The chauvinism that oozes out of Bollywood’s item songs is awful. Objectifying through these music videos, putting woman in the light of being promiscuous is the content Bollywood fetches for entertainment. Enough for any sensible person to cringe, the mainstream presence of item songs has normalized among the people. Raising an eyebrow in rebel, Love Matters India voices it out on social media saying #NotMusicToMyEars.
Voice against objectification
Considering the impact of art on the society, arguably Bollywood seems to be the most influential of all to this country. When the counter argument boldly states how cinema is just a reflection of the society, we also cannot forget the influence it holds on the minds of youngsters, to which a brand has finally stood up.
According to a research conducted by JustSmartMandate, 97.4 million people out of the 168 million internet users that means over 63% of the urban Indians listen to their music online and Bollywood is the most preferred genre of all; the impact generated by these songs is so strong that it directly influences the behavior of young listeners.
Love Matters shared that #NotMusicToMyEars was strategized after keeping in mind the recent events of censorship and acts of atrocities against women in India. The campaign aimed at deciphering the actual meaning behind these lyrics and the imbalance that trails behind, by sharing a few creatives by translating these messages into English and putting these sleazy meanings on our screens.
Sharing the objective of this campaign, Vithika Yadav, Head India RNW.org & Love Matters India, said, “While everyone loves dancing to a soul-stirring song, the lyrics often go unnoticed. And it doesn’t take much of an effort to discover just how many popular songs have lyrics that are down-right derogatory of women’s rights and even their bodies. Love Matters aims to break this pattern and ensure that pop culture is aligned to ethics of gender equality and respect.”
This is the first phase of the campaign, the brand will build on it more in next phases by talking about how Bollywood often normalizes violence in relationships as something okay and normal and hence perpetuating stereotypes.
“One cannot turn a blind eye towards Bollywood as an influencer, the item numbers have become the ‘popular culture’ and it is something to be worried about when young boys and men aspire to the lyrics these songs are propagating; It is not wrong to say that their perception and outlook towards young girls and women is to a major extent being carved out through these item numbers,” Yadav added.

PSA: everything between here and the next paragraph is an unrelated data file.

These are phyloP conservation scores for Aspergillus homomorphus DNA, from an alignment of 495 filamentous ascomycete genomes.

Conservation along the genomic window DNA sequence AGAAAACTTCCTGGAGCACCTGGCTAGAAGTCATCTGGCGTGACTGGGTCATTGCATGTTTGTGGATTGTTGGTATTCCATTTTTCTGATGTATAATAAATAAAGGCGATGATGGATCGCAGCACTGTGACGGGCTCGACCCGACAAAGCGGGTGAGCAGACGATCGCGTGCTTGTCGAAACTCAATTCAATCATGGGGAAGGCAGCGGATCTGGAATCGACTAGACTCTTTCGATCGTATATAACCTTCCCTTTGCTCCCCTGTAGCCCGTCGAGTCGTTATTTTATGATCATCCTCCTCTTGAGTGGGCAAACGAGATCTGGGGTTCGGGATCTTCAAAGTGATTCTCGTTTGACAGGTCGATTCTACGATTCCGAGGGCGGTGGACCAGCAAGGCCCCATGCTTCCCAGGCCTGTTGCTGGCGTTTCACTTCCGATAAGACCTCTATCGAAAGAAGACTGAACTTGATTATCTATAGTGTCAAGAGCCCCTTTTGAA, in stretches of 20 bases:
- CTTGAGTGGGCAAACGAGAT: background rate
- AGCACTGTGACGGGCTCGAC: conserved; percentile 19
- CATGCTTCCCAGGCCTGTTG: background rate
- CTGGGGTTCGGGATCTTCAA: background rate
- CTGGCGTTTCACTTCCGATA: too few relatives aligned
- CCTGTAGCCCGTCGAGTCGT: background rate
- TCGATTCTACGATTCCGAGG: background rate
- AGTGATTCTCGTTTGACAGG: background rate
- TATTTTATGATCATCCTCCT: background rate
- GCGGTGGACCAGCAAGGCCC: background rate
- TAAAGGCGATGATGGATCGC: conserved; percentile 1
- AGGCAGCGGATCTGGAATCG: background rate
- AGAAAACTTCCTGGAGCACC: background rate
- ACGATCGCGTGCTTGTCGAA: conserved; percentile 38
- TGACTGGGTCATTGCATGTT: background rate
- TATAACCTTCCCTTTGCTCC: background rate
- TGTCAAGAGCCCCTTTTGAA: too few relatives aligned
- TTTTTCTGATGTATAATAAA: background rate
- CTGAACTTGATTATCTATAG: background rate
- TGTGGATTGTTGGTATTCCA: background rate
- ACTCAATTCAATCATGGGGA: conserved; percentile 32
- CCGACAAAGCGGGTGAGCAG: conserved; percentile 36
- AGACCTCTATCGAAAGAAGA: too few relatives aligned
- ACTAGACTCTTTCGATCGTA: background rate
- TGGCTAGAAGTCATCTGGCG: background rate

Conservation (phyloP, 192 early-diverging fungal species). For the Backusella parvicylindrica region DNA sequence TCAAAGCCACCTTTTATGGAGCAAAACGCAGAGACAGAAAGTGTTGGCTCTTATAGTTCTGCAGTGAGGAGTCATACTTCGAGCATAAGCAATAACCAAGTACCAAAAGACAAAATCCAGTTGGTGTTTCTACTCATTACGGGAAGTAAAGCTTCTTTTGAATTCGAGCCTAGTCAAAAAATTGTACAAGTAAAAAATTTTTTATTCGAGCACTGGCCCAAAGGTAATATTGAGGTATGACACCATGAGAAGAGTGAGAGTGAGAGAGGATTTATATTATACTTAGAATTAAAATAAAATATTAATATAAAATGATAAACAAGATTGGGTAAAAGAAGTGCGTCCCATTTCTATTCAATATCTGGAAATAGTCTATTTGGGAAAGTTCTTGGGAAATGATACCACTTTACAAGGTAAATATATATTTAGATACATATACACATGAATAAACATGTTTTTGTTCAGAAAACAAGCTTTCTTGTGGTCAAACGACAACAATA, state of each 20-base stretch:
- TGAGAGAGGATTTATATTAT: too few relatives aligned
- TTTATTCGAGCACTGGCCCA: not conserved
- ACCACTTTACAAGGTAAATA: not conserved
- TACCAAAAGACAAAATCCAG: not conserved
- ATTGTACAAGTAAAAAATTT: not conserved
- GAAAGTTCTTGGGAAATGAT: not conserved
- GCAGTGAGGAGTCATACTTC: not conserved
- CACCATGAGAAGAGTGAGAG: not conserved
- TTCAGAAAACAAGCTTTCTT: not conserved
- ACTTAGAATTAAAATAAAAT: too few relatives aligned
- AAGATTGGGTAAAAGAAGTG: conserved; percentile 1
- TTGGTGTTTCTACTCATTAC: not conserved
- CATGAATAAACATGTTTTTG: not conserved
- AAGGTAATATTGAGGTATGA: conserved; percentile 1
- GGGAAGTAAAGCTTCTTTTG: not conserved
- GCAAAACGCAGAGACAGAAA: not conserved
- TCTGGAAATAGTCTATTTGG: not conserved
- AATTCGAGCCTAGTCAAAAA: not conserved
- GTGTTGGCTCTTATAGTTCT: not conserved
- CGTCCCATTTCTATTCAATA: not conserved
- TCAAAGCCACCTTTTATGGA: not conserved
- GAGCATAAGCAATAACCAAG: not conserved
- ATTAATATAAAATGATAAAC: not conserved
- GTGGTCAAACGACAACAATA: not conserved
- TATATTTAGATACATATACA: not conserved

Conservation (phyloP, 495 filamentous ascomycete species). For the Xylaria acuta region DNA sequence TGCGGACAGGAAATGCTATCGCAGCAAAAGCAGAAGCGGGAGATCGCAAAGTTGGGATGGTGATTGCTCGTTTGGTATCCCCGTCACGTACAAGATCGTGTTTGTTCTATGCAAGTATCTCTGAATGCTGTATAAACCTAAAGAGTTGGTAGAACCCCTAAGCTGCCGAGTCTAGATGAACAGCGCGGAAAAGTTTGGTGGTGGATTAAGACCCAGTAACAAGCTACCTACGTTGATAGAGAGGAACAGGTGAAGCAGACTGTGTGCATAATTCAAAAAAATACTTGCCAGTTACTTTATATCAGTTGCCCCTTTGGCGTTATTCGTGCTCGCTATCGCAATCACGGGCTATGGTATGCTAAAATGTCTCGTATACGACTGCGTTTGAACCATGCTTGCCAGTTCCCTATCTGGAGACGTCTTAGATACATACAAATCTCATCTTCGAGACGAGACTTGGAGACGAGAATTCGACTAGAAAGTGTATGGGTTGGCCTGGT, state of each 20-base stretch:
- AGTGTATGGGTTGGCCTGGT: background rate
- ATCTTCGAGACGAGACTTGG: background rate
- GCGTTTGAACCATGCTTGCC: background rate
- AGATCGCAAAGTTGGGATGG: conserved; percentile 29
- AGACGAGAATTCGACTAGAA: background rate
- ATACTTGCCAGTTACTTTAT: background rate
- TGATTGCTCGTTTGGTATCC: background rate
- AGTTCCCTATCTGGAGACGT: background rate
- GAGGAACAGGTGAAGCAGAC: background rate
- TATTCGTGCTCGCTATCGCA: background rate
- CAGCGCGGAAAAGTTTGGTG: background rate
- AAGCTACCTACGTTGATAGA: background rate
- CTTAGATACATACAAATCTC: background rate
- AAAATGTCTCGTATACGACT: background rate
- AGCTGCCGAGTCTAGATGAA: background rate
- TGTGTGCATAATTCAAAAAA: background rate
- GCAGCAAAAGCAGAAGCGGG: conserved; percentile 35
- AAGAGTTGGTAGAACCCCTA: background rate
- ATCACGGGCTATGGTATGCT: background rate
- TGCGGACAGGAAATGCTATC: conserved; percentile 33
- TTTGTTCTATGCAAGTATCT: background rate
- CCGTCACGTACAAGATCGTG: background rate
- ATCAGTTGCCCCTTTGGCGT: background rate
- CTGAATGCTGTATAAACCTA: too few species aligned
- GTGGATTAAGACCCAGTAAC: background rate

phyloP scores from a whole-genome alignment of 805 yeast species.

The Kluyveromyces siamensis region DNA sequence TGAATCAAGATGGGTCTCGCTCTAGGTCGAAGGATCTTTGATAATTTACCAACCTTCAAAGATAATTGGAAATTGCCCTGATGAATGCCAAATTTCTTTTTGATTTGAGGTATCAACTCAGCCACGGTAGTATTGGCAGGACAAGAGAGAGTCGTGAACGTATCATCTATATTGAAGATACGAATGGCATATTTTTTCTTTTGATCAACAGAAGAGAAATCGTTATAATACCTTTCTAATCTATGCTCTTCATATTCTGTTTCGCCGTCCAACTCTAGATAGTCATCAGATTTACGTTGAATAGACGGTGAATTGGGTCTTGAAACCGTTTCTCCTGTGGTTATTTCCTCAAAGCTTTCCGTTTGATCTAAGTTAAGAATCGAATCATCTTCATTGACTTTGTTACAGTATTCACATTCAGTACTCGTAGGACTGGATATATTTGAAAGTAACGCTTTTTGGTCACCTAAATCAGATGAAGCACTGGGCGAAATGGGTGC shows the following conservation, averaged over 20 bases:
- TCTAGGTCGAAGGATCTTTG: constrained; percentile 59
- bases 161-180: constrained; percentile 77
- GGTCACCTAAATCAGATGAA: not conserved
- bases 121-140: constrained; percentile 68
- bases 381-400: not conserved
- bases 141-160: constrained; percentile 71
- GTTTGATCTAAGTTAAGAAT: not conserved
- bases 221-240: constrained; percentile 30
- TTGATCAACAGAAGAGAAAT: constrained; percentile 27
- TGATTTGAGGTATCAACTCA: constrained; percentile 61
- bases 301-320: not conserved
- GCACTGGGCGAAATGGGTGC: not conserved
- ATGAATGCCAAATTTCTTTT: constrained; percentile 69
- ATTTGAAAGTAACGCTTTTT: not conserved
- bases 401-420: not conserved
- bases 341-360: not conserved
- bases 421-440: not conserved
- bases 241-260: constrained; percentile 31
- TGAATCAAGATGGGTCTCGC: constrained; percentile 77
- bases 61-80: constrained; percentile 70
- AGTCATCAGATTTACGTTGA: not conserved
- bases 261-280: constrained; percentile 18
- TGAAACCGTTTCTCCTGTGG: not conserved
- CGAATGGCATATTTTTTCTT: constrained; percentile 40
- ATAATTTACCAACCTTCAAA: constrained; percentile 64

Social media buzz
A powerful topic that could have been executed with a stronger content, the brand at least chose to bring these translators to our notice through illustrations.
The brand claims that the campaign has been trending on Thunderclap as one of the Top 5 social campaigns. Love Matters will further be reaching out to Bollywood stars, directors, producers, lyricists to show their support to this campaign and say no to sexist and misogynistic lyrics.
“On Facebook, we’ll be asking people to rewrite lyrics of these sexist songs to build more action and awareness and uproar on the issue. Members of the fraternity have shown their support to the campaign, Gul Panag and Manasi Scott (a songwriter herself) have supported the initiative and tweeted about it,” shared Yadav.
In comparison to Facebook, Twitter reach of this campaign was much larger where the Twitteratis tweeted in support of the campaign and through their tweets slammed these lyrics, thus creating a wave of uproar.
Unche se uncha banda potty pe baithe nanga.. is #NotMusicToMyEars
We need sensible lyrics, it’s high time now, Bollywood.
— Aasawari (@Aasawari97) March 26, 2017
— Ankit (@ankitlunia2011) March 29, 2017
— Abhirup Maji (@AbhirupMaji) March 29, 2017
— faisal sidd (@yeshk2011sidd) March 29, 2017
Enjoying music at the expense of a woman’s respect is #NotMusicToMyEars. No more offensive lyrics Bollywood.
— Ankit (@ankitlunia2011) March 29, 2017
Love Matters managed to create a difference by touching on a topic that the majority stir away from.